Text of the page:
Tango War: Why America Had To Win Latin America To Win World War II
Would America have won World War II if hadn’t won Latin America over to its side? Veteran foreign correspondent Mary Jo McConahay answers that question in her new book, “The Tango War: The Struggle for the Hearts, Minds and Riches of Latin America During World War II.”
McConahay will speak at the Miami Book Fair this weekend – and she spoke with WLRN’s Tim Padgett from San Francisco.
Here are excerpts of their conversation:
WLRN: What drew you to this epic subject to begin with?
MCCONAHAY: While I was doing stories in Latin America, I would hear little bits about World War II. But I never had a chance to pursue them, and I was always curious. My dad was an officer during World War II, and one of the places he was based was in Latin America – and he too would drop little tidbits. So when he was gone I decided I had to satisfy my own curiosity and write the book I wanted to read.
You say he was a naval officer, and he and his crew would have shore leave in Argentina...
Yes – they were told to go around to three or four places at a time to make it seem that there were more Americans there, because Argentina was considered very pro-Nazi at the time.
Right – the book makes it fairly clear that in the 1930s and 40s, most of Latin America could just as easily have become the allies of fascist Germany, Italy and Japan. Why was this the case?
There was a great deal of admiration for fascism. Many of the leaders of Latin America fancied themselves in the mold Mussolini.
So why was it so important to get Latin America on our side?
Geography. The military made the defense boundary of the United States all the way down south of the big hump of Brazil. Also – Latin America had incredible natural resources that any war machine needed, and they had to be denied to the enemy. Things like gold, platinum, rubber especially – that was huge.
How did we get right-wing dictators like Getúlio Vargas not only to let us access all those resources – but join the fight for democracy? You suggest Walt Disney played a role.
Walt Disney, Orson Welles – all of these goodwill ambassadors, along with a lot of other propaganda efforts.
Remember at that time, the Nazis’ Third Reich propaganda was way ahead. Walt Disney made films meant to show both Latin Americans and people in the United States that they ought to be in this together. All of Latin America already knew Mickey Mouse. But Disney’s full-length features – “Saludos Amigos” and “The Three Caballeros” – were a very important way to show Latin Americans that their future, if they went with the Allies, could be more like the United States.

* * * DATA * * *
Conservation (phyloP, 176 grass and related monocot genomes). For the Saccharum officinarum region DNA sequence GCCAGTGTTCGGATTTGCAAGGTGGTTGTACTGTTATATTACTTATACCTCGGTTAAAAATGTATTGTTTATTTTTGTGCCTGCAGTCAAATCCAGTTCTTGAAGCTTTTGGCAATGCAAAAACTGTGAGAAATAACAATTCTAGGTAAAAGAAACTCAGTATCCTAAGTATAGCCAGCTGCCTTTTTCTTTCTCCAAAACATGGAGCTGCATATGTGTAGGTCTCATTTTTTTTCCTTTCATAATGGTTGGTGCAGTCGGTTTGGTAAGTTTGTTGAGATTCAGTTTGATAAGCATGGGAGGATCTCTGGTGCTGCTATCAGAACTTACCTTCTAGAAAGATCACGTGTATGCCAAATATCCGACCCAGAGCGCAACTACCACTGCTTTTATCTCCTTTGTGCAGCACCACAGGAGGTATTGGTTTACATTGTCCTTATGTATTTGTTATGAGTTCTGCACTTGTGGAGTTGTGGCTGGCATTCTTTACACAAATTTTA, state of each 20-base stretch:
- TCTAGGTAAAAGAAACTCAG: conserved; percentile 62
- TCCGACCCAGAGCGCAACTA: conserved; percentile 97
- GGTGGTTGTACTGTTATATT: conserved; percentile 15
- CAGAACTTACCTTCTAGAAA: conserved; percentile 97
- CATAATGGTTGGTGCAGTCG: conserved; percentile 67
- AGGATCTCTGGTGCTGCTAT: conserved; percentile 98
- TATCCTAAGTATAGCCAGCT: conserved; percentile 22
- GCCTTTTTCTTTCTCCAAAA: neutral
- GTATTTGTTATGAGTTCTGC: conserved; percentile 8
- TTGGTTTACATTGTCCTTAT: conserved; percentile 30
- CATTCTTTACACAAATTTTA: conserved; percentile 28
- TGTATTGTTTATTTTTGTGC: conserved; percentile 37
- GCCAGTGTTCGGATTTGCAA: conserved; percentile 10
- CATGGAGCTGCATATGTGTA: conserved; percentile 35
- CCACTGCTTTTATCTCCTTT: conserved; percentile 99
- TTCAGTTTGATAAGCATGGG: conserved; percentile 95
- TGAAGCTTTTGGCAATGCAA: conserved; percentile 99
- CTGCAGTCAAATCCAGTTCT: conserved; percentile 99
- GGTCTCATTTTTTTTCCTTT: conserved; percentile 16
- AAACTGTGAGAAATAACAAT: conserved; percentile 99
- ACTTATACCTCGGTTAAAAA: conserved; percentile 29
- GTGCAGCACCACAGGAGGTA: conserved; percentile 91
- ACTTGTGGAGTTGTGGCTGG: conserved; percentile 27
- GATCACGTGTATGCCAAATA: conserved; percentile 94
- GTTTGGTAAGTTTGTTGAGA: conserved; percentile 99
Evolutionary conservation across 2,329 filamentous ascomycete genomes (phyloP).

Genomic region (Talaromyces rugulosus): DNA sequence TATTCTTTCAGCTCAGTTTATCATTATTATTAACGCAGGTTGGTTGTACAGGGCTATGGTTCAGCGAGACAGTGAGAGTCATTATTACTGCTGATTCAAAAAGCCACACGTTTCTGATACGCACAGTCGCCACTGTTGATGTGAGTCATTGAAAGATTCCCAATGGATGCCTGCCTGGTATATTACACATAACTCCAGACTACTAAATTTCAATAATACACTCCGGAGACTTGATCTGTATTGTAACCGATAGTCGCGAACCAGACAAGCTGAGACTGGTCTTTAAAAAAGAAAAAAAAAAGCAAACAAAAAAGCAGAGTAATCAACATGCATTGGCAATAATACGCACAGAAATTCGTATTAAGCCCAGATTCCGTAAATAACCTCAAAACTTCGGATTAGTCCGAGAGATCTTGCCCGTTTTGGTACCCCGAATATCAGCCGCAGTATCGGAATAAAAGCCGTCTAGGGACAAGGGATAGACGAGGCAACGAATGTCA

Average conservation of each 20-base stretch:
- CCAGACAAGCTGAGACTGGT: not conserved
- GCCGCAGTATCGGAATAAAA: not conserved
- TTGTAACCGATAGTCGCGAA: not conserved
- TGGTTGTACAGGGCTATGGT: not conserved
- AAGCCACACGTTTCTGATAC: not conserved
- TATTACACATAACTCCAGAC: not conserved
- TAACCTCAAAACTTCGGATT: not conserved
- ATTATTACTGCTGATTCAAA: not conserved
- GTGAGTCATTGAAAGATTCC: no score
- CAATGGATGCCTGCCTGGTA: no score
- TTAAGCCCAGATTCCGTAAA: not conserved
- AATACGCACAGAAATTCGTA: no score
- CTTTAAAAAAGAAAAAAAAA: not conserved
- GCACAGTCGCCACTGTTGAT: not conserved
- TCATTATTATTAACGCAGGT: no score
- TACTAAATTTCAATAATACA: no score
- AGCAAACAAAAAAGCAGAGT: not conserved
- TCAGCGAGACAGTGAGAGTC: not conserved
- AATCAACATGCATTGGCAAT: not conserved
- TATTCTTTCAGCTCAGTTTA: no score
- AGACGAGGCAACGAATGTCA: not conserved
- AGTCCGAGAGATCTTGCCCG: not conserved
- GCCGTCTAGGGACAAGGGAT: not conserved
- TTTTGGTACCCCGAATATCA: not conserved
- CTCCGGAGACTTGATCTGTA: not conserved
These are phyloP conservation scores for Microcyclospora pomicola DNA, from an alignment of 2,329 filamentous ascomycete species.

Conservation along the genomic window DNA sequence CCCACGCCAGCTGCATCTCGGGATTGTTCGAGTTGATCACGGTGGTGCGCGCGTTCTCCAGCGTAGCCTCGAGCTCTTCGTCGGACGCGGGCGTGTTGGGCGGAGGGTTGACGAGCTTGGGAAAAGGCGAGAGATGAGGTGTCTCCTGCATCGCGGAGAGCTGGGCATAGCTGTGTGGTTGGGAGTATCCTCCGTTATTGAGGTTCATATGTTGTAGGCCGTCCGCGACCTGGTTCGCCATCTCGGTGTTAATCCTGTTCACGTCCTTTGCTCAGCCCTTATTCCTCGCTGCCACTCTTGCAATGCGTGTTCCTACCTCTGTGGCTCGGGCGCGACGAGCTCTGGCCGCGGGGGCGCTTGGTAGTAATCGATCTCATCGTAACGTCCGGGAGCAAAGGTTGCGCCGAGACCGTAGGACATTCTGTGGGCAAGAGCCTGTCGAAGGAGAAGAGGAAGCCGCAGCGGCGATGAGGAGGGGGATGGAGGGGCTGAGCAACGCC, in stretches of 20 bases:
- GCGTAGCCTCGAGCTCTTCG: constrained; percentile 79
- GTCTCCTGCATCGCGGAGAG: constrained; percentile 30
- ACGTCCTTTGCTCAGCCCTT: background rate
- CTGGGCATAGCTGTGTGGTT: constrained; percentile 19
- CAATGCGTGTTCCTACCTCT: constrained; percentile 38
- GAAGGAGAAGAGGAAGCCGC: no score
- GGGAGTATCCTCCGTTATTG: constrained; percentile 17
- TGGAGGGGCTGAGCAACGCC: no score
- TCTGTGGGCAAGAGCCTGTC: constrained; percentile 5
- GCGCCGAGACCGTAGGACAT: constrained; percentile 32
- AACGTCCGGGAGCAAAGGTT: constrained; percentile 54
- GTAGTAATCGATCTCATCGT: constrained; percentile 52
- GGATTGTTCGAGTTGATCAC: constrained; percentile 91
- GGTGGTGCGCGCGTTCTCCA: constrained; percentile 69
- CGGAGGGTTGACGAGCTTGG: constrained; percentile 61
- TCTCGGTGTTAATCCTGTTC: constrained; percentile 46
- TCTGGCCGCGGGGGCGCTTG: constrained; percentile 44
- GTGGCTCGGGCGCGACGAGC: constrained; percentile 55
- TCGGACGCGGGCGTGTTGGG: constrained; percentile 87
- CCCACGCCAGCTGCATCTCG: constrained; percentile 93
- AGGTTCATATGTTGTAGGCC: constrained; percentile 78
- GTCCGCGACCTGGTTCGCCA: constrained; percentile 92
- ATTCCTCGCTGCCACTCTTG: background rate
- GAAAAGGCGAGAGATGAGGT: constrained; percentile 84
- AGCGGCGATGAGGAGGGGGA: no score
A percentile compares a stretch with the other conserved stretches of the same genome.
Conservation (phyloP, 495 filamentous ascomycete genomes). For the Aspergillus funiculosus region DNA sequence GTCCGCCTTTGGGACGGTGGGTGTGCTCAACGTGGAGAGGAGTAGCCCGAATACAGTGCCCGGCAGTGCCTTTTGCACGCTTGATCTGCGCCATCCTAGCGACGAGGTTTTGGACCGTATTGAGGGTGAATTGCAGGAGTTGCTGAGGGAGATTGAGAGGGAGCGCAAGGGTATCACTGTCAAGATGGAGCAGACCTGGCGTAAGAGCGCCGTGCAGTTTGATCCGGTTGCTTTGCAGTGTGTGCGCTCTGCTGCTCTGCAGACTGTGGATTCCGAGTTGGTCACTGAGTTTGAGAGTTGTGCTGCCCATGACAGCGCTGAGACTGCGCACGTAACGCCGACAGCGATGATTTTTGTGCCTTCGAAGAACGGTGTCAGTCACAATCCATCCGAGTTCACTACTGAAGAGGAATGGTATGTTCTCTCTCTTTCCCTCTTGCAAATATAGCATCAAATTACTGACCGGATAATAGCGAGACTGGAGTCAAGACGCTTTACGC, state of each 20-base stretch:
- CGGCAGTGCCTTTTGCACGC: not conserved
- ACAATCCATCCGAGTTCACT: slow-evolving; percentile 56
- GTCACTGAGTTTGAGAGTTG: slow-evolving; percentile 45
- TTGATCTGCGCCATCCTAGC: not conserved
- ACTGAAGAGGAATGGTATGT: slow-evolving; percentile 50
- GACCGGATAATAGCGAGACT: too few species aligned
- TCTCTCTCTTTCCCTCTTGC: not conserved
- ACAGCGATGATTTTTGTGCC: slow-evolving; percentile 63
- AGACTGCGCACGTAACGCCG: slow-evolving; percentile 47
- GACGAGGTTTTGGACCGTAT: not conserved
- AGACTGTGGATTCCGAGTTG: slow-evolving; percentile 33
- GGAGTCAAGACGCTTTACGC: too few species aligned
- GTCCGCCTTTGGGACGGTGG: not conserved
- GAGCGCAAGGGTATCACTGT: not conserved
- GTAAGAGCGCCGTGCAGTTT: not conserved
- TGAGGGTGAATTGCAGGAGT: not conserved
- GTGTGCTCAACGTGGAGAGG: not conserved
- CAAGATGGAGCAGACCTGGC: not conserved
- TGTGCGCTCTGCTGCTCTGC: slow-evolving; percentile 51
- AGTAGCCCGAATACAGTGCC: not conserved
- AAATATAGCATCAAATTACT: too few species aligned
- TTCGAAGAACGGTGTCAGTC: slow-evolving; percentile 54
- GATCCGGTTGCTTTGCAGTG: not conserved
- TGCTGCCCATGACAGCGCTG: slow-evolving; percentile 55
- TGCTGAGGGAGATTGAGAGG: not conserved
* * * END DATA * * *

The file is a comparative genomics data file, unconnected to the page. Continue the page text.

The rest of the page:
There was a great deal of admiration for fascism in Latin America at that time. Many of the region's leaders fancied themselves in the mold of Mussolini. –Mary Jo McConahay
You recount fascinating espionage dramas all over Latin America – especially in Mexico, where the German movie-star seductress Hilda Kruger was operating. Why were Nazi spies in this hemisphere such a threat to the Allied war effort?
Because they were sent here to spy more closely on the United States. Some of the men Hilda Kruger had affairs with were very important people – like future Mexican President Miguel Alemán. Cuba was the place where most of the spies from both sides were – including Ernest Hemingway. The Battle of the Caribbean was very damaging to U.S. ships because German U-boats were constantly hammering them in that waterway.
I think my favorite chapter of the book, though, takes place in Italy, where an unlikely Brazilian army unit – The Smoking Cobras – helped the Allies beat back the Germans.
They got their name because Hitler apparently said, “The Brazilians will fight when the snake smokes.” They just threw it back in his face – and they captured 14,000 German and Italian soldiers and went home with their heads high.
There are also a lot of disturbing stories, including the refusal of the U.S. and so many Latin American countries like Cuba to take in Jewish refugees at certain points during the Holocaust. But also the lesser known case of thousands of Japanese immigrants in Peru who were essentially abducted and exchanged for American prisoners held by Japan.
The United States seemed to tar everyone with the same brush, and kidnapped ethnic Germans and ethnic Japanese from many countries – but especially Japanese from Peru. Peru was quite happy to be rid of them. There was an equal amount of racism in Peru toward the Japanese. And they were taken to concentration camps in the States. And some of them were traded for U.S. civilians caught behind enemy lines in the Pacific. I was able to track down one or two of them. But most of those traded into Japan – we don’t know their fates.
Your epilogue deals with all the Nazi monsters who escaped to Latin America after the war through what were called “ratlines.” Was that a sign of Latin America simply reverting back to its affinity for fascism?
Not only that – during the Cold War these fascist-leaning leaders in Latin America were able to get the support of the Vatican and the United States because they were anti-communist.
Mary Jo McConahay will present “The Tango War” at the Miami Book Fair on Sunday at noon at the Miami-Dade College downtown campus, Building 1, 3rd floor.